Understanding: Elusive

Understanding: Elusive

The Word, at times, carries a little fog.  More often, the Word is clear … clear like an evening sky, no clouds in sight, stars shimmering and piercing the space between here and there. A transcendent experience.  At least it comes across that way to me.  And with those priceless cloudless nights, by the way, it is odd that these galactic jewels are so far away … so far away that it is difficult to believe.

Photos of night sky by Babak Tafreshi

But, there are folks who specialize in knowing how far the stars are away, and I sense that I should believe them,  And God seems far off, at times, even though He is luminous.  He is still “omni”- luminous even when I cannot see Him, or feel Him, or sense Him.  And, it is that way with stars.  But, stars are stars.  And God?  God is God.  A universe-like difference.  So, the Word sometimes hovers behind clouds.  I’ve enjoyed gazing at the moon as a herd of clouds move across that space, like elk across the road.  And my view of the moon fades in, fades out.  I am unexplainably  intrigued by seeing the moon through the clouds.  Understanding can be like that: elusive. 

https://i1.wp.com/upload.wikimedia.org/wikipedia/commons/thumb/d/d3/MoonClouds.JPG/512px-MoonClouds.JPGAnd elusivity is what I experience sometimes when I read about the Old Testament Saul.  I have compassion for the man, at least to some degree.  Here is one way to put it.  Saul made some mistakes and God came down on him.

http://upload.wikimedia.org/wikipedia/commons/thumb/d/d3/MoonClouds.JPG      

I always keep in mind that God knew then, and He knows now, the details of every story.  God knew Saul’s heart, and God placed Samuel in a position to instruct Saul on what to do, and when to do it.  Even that has a radical piece: a prophet, telling a king what to do?  I don’t have a problem with that.  But here is an example, from 1 Samuel 13, specifically 6 through 15.  Once again, I am picking out some excerpts, and adding some paraphrase, from The Messasge.

6-7  Saul and his troops were way outnumbered, in deep trouble.  Many of the soldiers ran for cover, hiding in caves, pits, ravines, brambles, cisterns—wherever. They ran like jackrabbits across the Jordan River, heading for Gad and Gilead. But Saul held his ground in Gilgal, his soldiers still with him but scared to death.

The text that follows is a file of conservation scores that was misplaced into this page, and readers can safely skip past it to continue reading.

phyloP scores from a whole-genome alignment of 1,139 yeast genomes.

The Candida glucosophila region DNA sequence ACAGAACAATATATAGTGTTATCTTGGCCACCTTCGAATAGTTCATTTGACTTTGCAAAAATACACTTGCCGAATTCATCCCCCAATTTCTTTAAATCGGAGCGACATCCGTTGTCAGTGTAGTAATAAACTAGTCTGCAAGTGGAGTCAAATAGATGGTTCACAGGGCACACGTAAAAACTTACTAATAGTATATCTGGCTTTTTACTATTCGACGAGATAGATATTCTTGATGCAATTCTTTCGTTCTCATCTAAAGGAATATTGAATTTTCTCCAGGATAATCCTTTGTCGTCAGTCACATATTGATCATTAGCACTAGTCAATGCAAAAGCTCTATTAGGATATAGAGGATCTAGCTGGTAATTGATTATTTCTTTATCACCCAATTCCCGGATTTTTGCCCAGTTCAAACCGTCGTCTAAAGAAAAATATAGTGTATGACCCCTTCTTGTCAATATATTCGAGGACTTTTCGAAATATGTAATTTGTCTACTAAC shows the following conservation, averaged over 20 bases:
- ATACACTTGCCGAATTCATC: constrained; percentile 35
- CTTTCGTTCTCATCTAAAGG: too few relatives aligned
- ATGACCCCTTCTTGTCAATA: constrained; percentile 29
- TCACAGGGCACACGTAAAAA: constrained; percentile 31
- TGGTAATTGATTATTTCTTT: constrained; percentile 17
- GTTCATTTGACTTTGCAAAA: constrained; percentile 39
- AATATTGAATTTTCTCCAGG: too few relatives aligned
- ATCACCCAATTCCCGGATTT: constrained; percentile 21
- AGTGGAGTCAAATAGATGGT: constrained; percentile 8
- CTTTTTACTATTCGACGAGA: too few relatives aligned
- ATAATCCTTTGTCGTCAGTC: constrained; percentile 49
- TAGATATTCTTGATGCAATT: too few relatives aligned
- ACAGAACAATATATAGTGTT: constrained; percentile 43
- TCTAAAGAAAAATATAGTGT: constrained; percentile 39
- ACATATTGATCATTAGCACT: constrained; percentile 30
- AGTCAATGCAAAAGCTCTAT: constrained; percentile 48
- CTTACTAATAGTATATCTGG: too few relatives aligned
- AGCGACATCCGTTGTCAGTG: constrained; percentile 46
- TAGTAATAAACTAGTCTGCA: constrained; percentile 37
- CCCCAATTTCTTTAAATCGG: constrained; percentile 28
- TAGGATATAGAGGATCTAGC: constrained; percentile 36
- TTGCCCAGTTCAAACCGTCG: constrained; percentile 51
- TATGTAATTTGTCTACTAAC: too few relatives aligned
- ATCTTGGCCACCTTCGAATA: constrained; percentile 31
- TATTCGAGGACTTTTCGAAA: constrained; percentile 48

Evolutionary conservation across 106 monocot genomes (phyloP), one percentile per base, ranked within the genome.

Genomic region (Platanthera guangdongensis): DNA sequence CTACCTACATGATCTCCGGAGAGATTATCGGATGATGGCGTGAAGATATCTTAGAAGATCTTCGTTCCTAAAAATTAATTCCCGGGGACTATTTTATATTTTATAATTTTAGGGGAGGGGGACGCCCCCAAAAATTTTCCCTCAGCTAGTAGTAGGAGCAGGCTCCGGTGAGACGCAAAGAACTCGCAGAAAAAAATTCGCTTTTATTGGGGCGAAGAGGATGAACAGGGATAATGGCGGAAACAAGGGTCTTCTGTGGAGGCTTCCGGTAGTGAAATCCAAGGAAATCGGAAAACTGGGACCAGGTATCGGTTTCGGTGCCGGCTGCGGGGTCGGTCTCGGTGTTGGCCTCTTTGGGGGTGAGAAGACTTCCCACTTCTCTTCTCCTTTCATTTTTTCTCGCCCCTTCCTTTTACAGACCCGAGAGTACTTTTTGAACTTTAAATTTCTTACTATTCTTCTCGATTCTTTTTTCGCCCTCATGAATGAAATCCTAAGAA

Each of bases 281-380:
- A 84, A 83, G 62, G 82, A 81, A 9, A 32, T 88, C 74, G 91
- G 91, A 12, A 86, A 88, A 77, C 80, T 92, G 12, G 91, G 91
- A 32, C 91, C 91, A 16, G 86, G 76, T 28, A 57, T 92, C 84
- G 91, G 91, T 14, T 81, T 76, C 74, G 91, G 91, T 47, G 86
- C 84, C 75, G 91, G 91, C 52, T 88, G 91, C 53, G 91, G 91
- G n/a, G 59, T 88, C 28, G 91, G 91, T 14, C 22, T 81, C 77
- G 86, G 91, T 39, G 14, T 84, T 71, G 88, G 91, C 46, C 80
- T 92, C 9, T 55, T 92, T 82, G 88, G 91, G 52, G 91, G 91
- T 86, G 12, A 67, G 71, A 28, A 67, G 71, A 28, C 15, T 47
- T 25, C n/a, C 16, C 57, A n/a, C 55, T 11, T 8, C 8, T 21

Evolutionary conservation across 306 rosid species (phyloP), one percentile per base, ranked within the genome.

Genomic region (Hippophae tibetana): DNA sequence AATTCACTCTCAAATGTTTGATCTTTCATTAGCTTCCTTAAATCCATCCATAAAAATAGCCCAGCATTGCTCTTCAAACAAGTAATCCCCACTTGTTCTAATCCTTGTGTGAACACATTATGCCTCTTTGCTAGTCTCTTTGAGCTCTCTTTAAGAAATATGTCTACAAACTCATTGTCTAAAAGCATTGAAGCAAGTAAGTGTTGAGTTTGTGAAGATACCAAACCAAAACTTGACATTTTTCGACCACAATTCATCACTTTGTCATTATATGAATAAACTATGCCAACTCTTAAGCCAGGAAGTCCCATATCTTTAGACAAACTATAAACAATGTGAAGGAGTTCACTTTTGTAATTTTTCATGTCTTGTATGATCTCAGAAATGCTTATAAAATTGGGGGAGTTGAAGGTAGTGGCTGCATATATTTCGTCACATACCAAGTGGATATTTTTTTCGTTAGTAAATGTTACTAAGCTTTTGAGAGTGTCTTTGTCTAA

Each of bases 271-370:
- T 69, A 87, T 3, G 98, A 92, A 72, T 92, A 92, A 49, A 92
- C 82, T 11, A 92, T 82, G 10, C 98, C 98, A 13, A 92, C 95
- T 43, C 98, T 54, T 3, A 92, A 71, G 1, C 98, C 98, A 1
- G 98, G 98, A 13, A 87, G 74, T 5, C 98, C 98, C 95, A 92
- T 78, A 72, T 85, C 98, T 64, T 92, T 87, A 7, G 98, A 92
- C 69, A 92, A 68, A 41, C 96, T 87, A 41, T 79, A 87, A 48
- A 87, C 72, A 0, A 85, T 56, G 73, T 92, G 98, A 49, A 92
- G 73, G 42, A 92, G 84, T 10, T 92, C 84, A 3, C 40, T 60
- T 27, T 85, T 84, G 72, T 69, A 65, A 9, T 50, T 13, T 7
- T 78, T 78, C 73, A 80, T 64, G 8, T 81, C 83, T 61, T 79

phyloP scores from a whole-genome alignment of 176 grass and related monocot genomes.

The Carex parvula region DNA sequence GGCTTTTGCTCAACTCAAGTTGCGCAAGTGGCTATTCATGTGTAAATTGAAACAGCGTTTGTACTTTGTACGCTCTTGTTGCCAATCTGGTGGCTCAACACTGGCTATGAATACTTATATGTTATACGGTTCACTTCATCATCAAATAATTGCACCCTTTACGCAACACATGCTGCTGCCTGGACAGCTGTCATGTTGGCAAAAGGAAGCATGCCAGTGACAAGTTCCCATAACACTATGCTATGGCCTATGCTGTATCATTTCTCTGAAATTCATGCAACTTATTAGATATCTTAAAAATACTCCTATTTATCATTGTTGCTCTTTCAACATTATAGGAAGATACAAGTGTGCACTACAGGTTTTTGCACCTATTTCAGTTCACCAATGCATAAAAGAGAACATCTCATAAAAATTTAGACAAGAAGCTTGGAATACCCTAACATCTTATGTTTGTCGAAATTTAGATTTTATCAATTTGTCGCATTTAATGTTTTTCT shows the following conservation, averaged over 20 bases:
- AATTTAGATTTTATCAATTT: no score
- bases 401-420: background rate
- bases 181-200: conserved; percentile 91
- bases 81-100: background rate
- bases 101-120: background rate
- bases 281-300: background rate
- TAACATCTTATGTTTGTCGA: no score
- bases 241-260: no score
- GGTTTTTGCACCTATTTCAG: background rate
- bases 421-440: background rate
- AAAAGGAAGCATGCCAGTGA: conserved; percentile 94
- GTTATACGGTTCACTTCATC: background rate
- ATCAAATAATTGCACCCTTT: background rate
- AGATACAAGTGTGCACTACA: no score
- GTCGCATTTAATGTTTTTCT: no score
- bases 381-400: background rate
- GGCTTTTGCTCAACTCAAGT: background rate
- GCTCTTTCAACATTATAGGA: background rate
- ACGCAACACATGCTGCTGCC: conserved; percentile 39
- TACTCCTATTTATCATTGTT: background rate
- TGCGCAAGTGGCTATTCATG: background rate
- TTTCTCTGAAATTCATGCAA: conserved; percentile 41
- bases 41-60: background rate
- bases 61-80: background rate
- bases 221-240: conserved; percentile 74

8 Saul waited seven days, the time set by Samuel. Samuel failed to show up at Gilgal, and the soldiers were slipping away, right and left.  (Bummer!)

9-10 So Saul made a judgment call: “Bring me the burnt offering and the peace offerings!” He went ahead and sacrificed the burnt offering. No sooner had he done it than Samuel showed up! Saul greeted him.

11-12 Samuel said, “What on earth are you doing?”

Saul told Samuel, “I saw I was losing my army from under me, and that you hadn’t come when you said you would … the Philistines were poised at Micmash, I said, ‘The Philistines are about to come down on me in Gilgal, and I haven’t yet come before God asking for his help.’ So I took things into my own hands, and sacrificed the burnt offering.”

13-14 “That was a fool thing to do,” Samuel said to Saul. “If you had kept the appointment that your God commanded, by now God would have set a firm and lasting foundation under your kingly rule over Israel. As it is, your kingly rule is already falling to pieces. God is out looking for your replacement right now. This time he’ll do the choosing. When he finds him, he’ll appoint him leader of his people. And all because you didn’t keep your appointment with God!”

15 At that, Samuel got up and left Gilgal. What army there was left followed Saul into battle. They went into the hills from Gilgal toward Gibeah in Benjamin. Saul looked over and assessed the soldiers still with him—a mere six hundred!

Yes, I have some compassion for Saul.  I consider my mistakes.  God has given me immeasurable amounts of grace, forgiveness, mercy, love.  I consider that Saul fought with courage, and he made a decision about making the burnt offerings and peace offerings, because Samuel had not arrived by the time he said he would.  Again, God was there, and I wasn’t.  And, all of this was happening within the old covenant, versus the new covenant.  And this passage reminds of the profound importance of waiting on God, following His direction, even if it doesn’t make sense.  This ambivalence I experience, when understanding is elusive, brings me to a good place of trusting God with great respect and a sacred depth.  Who else can we trust, more than God?  And when God is elusive, shrouded by the clouds on a moonless night … God is.  And, God will be.

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